The first thing you smell at the Huy Fong Foods factory in suburban Los Angeles is the overwhelming aroma of garlic, a key ingredient in the company’s signature product: Sriracha Hot Chili Sauce. The first thing you see, however, doesn’t make nearly as much sense. In the lobby is a blown-up picture of two astronauts—one Russian, the other Asian-American—hovering in zero gravity in the cramped confines of the International Space Station. Why it’s hanging there becomes clear on closer examination: An arrow superimposed on the photo points to a little green plastic cap, the top of a Huy Fong sriracha bottle floating in the background.
David Tran had the picture hung a few years ago. Tran is the 68-year-old founder and owner of Huy Fong, and the creator of the sauce that has brought his family-run business some fortune and fame as one of the fastest-growing food companies in America. Last year, the company sold 20 million bottles.
The NASA picture represents a milestone for Huy Fong. There’s a theory that space somehow dulls the taste buds. So to ensure its astronauts enjoyed a flavorful meal, the agency’s food sciences division began sending Huy Fong’s sriracha into orbit a decade ago. In the poster, the little green cap is hard to find, but it was all it took for one of the company’s fans, who e-mailed Huy Fong to say he had spotted it.
Such fan mail is not uncommon at Huy Fong—even though the company has never advertised in the U.S. It also has no Facebook page and no Twitter account, and the home page of its website serves as a kind of memorial to its nonchalant relationship to the wider world: It states plainly that it was last updated on May 10, 2004. Yet despite this aloofness, Huy Fong’s sriracha has earned a passionate following that’s helped make it an icon.
Like ketchup, sriracha is a generic term, its name coming from a port town in Thailand where the sauce supposedly was conceived. When people in America talk about sriracha, what they’re really talking about is Huy Fong’s version. It’s been name-checked on The Simpsons, is featured prominently on the Food Network, and has inspired a cottage industry of knockoffs, small-batch artisanal homages, and merchandise ranging from iPhone cases to air fresheners to lip balm to sriracha-patterned high heels.
Last April, market-research firm IBISWorld identified hot sauce production as the eighth-fastest-growing industry, behind for-profit universities and solar panel manufacturing. IBISWorld noted that in 2012 the industry’s revenue surpassed the $1 billion mark for the first time. It also had grown nearly 10 percent a year over the previous decade, recession be damned. That growth coincides with the burgeoning Asian population in the U.S., which expanded 45 percent in the 2000s, according to the most recent U.S. census. “As that subset grows, it not only demands more sriracha but spreads the word, too,” says IBISWorld analyst Agata Kaczanowska. “It leads restaurant owners to put it out there. And if it’s on the table, people are more likely to try it.”
Much of Huy Fong’s success stems from the simple fact that its sriracha tastes good. Last May, Cook’s Illustrated named it the best-tasting hot sauce on the market, ahead of rivals such as Frank’s Red Hot, Cholula Hot Sauce, and McIlhenny Co.’s Tabasco. Then there’s the clear squeeze bottle adorned with the strutting zodialogical symbol of Tran’s birth year, which has provided Huy Fong sriracha its nickname: rooster sauce.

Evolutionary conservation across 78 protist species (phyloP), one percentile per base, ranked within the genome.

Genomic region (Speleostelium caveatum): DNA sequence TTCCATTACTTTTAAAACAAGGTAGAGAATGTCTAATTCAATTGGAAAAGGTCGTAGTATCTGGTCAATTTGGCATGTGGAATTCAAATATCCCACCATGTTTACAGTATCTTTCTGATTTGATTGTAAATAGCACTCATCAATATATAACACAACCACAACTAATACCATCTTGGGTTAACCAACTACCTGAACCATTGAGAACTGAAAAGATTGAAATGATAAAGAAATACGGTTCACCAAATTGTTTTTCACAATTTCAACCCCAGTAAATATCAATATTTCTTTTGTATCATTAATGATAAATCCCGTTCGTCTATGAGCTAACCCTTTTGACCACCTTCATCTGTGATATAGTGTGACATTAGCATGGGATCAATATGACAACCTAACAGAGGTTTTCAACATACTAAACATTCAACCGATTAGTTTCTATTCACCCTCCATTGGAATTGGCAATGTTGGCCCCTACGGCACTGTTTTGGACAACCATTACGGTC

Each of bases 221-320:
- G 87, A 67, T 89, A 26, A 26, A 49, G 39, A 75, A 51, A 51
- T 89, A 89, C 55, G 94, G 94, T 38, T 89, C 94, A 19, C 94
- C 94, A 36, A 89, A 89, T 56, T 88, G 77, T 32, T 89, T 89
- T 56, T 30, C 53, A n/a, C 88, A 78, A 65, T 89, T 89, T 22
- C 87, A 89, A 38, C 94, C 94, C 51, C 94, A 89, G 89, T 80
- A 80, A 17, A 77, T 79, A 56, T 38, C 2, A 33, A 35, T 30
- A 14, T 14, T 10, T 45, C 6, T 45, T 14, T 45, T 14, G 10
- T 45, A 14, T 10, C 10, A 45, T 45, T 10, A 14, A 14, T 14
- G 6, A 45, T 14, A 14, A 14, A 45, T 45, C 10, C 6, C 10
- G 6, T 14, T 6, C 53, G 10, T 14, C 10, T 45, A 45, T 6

Tran grew up in Vietnam. In the 1970s, he had a small business making a similar hot sauce. He was of Chinese descent, and the Vietnamese government had been making life difficult for minorities. So in 1979, he used his modest savings from his business and bought some gold and a ticket on a freighter, the Huy Fong. His destination, freezing cold Boston, offered little in the way of familiar comforts. Within a year, he was making sriracha in Los Angeles.
Tran started Huy Fong in a tiny office in L.A.’s Chinatown, grinding jalapeño peppers by hand. It took him only a few days to come up with his recipe—a blend of jalapeños, vinegar, sugar, salt, and, of course, garlic—and it hasn’t changed much since. He figured he’d sell it to fellow Asian immigrants. “I had no idea Americans would ever even eat spicy food,” says Tran, and he determined from the start to keep the price low. It’s about $4 per 28-ounce bottle. As he likes to say, “I make sauce good enough for the rich man that the poor man can still afford.”
Tran’s father-in-law poured the sauce into glass bottles, a method the Trans had employed in Vietnam using baby bottles left behind by Americans. When it came time to make deliveries, Tran relied on an old blue Chevy van.
Restaurateurs liked his sauce because it never went bad—a bottle could be left on the table. Tran slowly built a following. Eventually he encountered enough demand that he moved his operation in 1987 into a large factory in suburban Rosemead, Calif., which had formerly housed Wham-O, the maker of Frisbees and hula hoops.
A few years after the Trans’ move, Kara Nielsen got her first glimpse of Huy Fong sriracha. She was a pastry chef at Lalime’s, a pricey restaurant in Berkeley, Calif. Rooster sauce wasn’t on the menu, but it was a favorite of the restaurant’s Asian cooks and was usually on the table when the employees sat down together for a meal. Nielsen, now a “trendologist” at CCD Innovation, a culinary consultancy in San Francisco, says that was a classic Stage 1 scenario in the five-stage process of unknown products turning into household names. Although sriracha was already a staple in Asian grocery stores, its emergence in the kitchens of fine-dining restaurants meant it was beginning to cross over.
“That’s where it started for me,” says Nielsen, “in the back of kitchens where Asian workers would put it on their food.”